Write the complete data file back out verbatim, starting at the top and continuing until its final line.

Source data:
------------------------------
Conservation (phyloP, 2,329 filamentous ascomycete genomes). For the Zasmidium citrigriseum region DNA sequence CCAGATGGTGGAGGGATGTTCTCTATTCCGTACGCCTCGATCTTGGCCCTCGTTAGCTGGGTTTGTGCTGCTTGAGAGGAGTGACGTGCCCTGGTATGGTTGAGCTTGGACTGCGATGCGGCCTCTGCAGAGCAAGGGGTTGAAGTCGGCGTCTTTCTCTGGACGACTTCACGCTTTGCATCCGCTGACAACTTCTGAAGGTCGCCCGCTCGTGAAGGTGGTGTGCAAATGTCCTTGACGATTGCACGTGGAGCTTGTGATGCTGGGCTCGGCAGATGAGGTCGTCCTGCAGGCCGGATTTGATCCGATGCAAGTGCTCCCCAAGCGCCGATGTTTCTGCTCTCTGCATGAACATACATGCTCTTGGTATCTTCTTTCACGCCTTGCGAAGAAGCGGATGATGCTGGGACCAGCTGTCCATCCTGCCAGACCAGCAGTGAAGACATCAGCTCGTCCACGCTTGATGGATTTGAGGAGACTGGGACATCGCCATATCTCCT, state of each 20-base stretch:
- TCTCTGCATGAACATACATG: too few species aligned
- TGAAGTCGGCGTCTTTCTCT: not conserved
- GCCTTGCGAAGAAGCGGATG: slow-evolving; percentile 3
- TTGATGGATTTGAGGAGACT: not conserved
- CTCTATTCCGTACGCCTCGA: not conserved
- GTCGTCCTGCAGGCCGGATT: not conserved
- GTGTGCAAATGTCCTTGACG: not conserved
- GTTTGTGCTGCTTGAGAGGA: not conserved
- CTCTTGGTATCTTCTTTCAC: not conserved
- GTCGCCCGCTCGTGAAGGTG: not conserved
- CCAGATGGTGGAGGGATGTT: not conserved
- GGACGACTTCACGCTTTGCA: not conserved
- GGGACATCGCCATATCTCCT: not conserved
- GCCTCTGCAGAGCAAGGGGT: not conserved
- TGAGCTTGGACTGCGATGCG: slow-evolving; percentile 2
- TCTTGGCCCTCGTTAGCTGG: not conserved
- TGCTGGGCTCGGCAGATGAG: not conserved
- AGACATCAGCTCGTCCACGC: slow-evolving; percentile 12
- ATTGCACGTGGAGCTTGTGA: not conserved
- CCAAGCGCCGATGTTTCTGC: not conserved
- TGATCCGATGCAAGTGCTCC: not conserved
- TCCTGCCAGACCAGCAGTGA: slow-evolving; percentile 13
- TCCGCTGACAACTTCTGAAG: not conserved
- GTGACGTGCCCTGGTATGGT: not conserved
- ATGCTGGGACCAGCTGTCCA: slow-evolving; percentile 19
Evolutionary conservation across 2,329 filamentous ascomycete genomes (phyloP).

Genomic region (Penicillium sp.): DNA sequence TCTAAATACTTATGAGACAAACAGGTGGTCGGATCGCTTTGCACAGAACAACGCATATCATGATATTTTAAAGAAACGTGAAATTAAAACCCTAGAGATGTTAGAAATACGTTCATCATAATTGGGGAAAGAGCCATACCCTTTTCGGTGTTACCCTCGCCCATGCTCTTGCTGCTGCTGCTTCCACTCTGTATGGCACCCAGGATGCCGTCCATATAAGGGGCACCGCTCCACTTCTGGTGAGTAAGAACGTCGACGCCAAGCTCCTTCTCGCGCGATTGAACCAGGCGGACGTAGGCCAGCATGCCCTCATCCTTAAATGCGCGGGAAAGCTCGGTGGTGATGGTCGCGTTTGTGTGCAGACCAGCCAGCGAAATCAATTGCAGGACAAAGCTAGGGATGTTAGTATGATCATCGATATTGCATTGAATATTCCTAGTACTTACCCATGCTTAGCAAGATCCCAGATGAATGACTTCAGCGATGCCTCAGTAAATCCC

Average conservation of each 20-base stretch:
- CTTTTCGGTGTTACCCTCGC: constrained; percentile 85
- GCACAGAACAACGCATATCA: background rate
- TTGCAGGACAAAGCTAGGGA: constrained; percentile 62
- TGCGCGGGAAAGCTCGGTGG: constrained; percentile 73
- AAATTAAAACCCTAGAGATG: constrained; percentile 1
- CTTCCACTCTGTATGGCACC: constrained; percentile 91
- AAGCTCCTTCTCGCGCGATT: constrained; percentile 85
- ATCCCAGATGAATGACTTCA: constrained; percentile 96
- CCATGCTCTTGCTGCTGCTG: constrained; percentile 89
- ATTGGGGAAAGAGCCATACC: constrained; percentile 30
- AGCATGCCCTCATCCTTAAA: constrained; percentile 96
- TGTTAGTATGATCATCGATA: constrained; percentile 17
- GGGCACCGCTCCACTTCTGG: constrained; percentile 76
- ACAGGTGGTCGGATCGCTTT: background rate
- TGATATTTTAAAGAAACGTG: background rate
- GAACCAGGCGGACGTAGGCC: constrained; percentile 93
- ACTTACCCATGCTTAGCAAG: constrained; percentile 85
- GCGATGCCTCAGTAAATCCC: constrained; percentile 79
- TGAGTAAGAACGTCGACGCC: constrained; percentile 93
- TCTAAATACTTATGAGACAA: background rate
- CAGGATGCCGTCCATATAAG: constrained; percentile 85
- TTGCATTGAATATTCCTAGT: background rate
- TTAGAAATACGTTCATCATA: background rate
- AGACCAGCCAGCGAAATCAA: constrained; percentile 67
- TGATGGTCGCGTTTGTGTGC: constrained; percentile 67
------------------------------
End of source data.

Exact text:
Conservation (phyloP, 2,329 filamentous ascomycete genomes). For the Zasmidium citrigriseum region DNA sequence CCAGATGGTGGAGGGATGTTCTCTATTCCGTACGCCTCGATCTTGGCCCTCGTTAGCTGGGTTTGTGCTGCTTGAGAGGAGTGACGTGCCCTGGTATGGTTGAGCTTGGACTGCGATGCGGCCTCTGCAGAGCAAGGGGTTGAAGTCGGCGTCTTTCTCTGGACGACTTCACGCTTTGCATCCGCTGACAACTTCTGAAGGTCGCCCGCTCGTGAAGGTGGTGTGCAAATGTCCTTGACGATTGCACGTGGAGCTTGTGATGCTGGGCTCGGCAGATGAGGTCGTCCTGCAGGCCGGATTTGATCCGATGCAAGTGCTCCCCAAGCGCCGATGTTTCTGCTCTCTGCATGAACATACATGCTCTTGGTATCTTCTTTCACGCCTTGCGAAGAAGCGGATGATGCTGGGACCAGCTGTCCATCCTGCCAGACCAGCAGTGAAGACATCAGCTCGTCCACGCTTGATGGATTTGAGGAGACTGGGACATCGCCATATCTCCT, state of each 20-base stretch:
- TCTCTGCATGAACATACATG: too few species aligned
- TGAAGTCGGCGTCTTTCTCT: not conserved
- GCCTTGCGAAGAAGCGGATG: slow-evolving; percentile 3
- TTGATGGATTTGAGGAGACT: not conserved
- CTCTATTCCGTACGCCTCGA: not conserved
- GTCGTCCTGCAGGCCGGATT: not conserved
- GTGTGCAAATGTCCTTGACG: not conserved
- GTTTGTGCTGCTTGAGAGGA: not conserved
- CTCTTGGTATCTTCTTTCAC: not conserved
- GTCGCCCGCTCGTGAAGGTG: not conserved
- CCAGATGGTGGAGGGATGTT: not conserved
- GGACGACTTCACGCTTTGCA: not conserved
- GGGACATCGCCATATCTCCT: not conserved
- GCCTCTGCAGAGCAAGGGGT: not conserved
- TGAGCTTGGACTGCGATGCG: slow-evolving; percentile 2
- TCTTGGCCCTCGTTAGCTGG: not conserved
- TGCTGGGCTCGGCAGATGAG: not conserved
- AGACATCAGCTCGTCCACGC: slow-evolving; percentile 12
- ATTGCACGTGGAGCTTGTGA: not conserved
- CCAAGCGCCGATGTTTCTGC: not conserved
- TGATCCGATGCAAGTGCTCC: not conserved
- TCCTGCCAGACCAGCAGTGA: slow-evolving; percentile 13
- TCCGCTGACAACTTCTGAAG: not conserved
- GTGACGTGCCCTGGTATGGT: not conserved
- ATGCTGGGACCAGCTGTCCA: slow-evolving; percentile 19
Evolutionary conservation across 2,329 filamentous ascomycete genomes (phyloP).

Genomic region (Penicillium sp.): DNA sequence TCTAAATACTTATGAGACAAACAGGTGGTCGGATCGCTTTGCACAGAACAACGCATATCATGATATTTTAAAGAAACGTGAAATTAAAACCCTAGAGATGTTAGAAATACGTTCATCATAATTGGGGAAAGAGCCATACCCTTTTCGGTGTTACCCTCGCCCATGCTCTTGCTGCTGCTGCTTCCACTCTGTATGGCACCCAGGATGCCGTCCATATAAGGGGCACCGCTCCACTTCTGGTGAGTAAGAACGTCGACGCCAAGCTCCTTCTCGCGCGATTGAACCAGGCGGACGTAGGCCAGCATGCCCTCATCCTTAAATGCGCGGGAAAGCTCGGTGGTGATGGTCGCGTTTGTGTGCAGACCAGCCAGCGAAATCAATTGCAGGACAAAGCTAGGGATGTTAGTATGATCATCGATATTGCATTGAATATTCCTAGTACTTACCCATGCTTAGCAAGATCCCAGATGAATGACTTCAGCGATGCCTCAGTAAATCCC

Average conservation of each 20-base stretch:
- CTTTTCGGTGTTACCCTCGC: constrained; percentile 85
- GCACAGAACAACGCATATCA: background rate
- TTGCAGGACAAAGCTAGGGA: constrained; percentile 62
- TGCGCGGGAAAGCTCGGTGG: constrained; percentile 73
- AAATTAAAACCCTAGAGATG: constrained; percentile 1
- CTTCCACTCTGTATGGCACC: constrained; percentile 91
- AAGCTCCTTCTCGCGCGATT: constrained; percentile 85
- ATCCCAGATGAATGACTTCA: constrained; percentile 96
- CCATGCTCTTGCTGCTGCTG: constrained; percentile 89
- ATTGGGGAAAGAGCCATACC: constrained; percentile 30
- AGCATGCCCTCATCCTTAAA: constrained; percentile 96
- TGTTAGTATGATCATCGATA: constrained; percentile 17
- GGGCACCGCTCCACTTCTGG: constrained; percentile 76
- ACAGGTGGTCGGATCGCTTT: background rate
- TGATATTTTAAAGAAACGTG: background rate
- GAACCAGGCGGACGTAGGCC: constrained; percentile 93
- ACTTACCCATGCTTAGCAAG: constrained; percentile 85
- GCGATGCCTCAGTAAATCCC: constrained; percentile 79
- TGAGTAAGAACGTCGACGCC: constrained; percentile 93
- TCTAAATACTTATGAGACAA: background rate
- CAGGATGCCGTCCATATAAG: constrained; percentile 85
- TTGCATTGAATATTCCTAGT: background rate
- TTAGAAATACGTTCATCATA: background rate
- AGACCAGCCAGCGAAATCAA: constrained; percentile 67
- TGATGGTCGCGTTTGTGTGC: constrained; percentile 67